The Volvo CE dealerships in Austria, Bosnia-Herzegovina, Croatia, Czech Republic, Hungary, Ireland, Moldavia, Norway, Portugal, Romania, Slovakia and Slovenia were the first to operate under the European umbrella agreement.

"We see this as a very positive step forward, endorsing our desire to be a total solutions provider for customers in our market," said Volvo GB managing director Val Ledden. "Adding the range of Perlini rigid trucks to our portfolio gives us the opportunity of offering a one stop shop to customers where rigid haulers are required together with packages of other Volvo equipment such as our larger wheeled loaders and excavators.

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Perlini DP705 truck
Volvo has signed a deal with Perlini to market its RDTs in some countries in Europe
"Equally, this arrangement offers a realistic opportunity especially for customers in the extractive industry today, to consider an alternative, proven quality marque of truck backed by the strength of the Volvo brand, our core values and fully accredited and integrated management system." There are currently four models of rigid hauler manufactured by Perlini which will be available under the agreement. The models are the DP405, DP605, DP705 & DP905 ranging between 40 to 100tonnes payload capacity. Under the deal, these models do not become part of the Volvo range and retain their white livery, branding etc. A full after market support for the trucks will be provided by Volvo Construction Equipment's comprehensive network of customer support centres, mobile and home based mobile engineers and the parts distribution network.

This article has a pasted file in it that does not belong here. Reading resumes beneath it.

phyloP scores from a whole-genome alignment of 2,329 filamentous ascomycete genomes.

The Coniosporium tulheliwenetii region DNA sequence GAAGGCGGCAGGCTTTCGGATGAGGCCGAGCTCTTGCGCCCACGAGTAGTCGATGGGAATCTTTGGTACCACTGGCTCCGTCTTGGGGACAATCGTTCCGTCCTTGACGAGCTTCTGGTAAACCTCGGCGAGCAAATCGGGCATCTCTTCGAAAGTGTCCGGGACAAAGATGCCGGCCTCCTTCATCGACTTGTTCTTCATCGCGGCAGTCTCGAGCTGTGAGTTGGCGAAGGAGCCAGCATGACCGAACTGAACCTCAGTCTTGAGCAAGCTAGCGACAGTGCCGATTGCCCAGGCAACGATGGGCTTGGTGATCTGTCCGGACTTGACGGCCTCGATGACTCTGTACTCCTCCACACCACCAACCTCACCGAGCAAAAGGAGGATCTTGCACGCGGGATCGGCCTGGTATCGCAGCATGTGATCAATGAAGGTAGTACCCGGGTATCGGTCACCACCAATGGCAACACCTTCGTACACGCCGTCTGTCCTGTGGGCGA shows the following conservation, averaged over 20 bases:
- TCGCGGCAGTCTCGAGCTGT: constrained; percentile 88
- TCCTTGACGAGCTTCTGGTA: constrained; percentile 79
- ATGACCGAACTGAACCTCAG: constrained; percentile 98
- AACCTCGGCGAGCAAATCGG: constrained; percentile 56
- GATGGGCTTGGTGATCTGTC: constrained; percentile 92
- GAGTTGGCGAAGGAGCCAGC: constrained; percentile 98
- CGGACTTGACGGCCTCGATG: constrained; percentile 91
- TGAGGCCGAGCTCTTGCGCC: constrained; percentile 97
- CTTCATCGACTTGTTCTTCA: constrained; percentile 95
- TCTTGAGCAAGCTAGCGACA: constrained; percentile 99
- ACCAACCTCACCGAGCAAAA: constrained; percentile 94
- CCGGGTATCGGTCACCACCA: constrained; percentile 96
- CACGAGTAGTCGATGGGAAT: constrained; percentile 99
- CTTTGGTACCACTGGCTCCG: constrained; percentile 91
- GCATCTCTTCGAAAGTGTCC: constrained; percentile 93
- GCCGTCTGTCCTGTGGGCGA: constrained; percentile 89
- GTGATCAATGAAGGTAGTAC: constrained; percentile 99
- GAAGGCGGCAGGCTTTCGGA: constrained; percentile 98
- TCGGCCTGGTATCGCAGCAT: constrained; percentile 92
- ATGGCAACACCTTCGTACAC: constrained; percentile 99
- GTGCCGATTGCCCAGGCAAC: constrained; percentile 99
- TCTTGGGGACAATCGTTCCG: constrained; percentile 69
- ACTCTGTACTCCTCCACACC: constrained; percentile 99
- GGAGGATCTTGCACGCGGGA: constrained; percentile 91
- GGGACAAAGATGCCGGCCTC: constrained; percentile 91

Nick Rose, responsible for business development in Volvo CE Europe said, "The Perlini products have been proven to plug the gap in the Volvo range to allow our distribution network to offer complete solutions to our quarrying and aggregate customers."

 Maurizio Perlini, responsible for Perlini's commercial affairs added, "This is a win-win situation for Perlini, Volvo and our customers. From our point of view we now have a much wider access to the quarry market, and customers can now take advantage of an established and comprehensive after sales support network."

Demand development

With the options for RDT supplier widening, quarry customers are looking for their machines to deliver more - and not just in terms of tonnes moved per hour.

"Customers are demanding more information from their machines in terms of payload and prognostics - including fluid levels, tyre pressures and fuel consumption," said Ellington. "They want more control of their assets and to head off potential problems before they halt production and give them more predictable costs." There is still room for improvement with existing fleets, according to Ellington. "Often we point out areas where efficiencies could be made to a customer and they already understand the concept but with so many other things to manage on site, simple ways to improve operations sometimes get forgotten. This includes things like proper spotting of the truck, using the optimum number of passes for loading and trying to keep the loading time down to a minimum of 150 seconds," he said. "Other areas where fuel consumption can be improved is with smoother braking and driving and checking for machine body and tyre wear on a regular basis.

"Whatever the problems or issues a customer has with hauling, there is a solution but they need to talk to us so we can help them resolve any issues - no two sites are the same."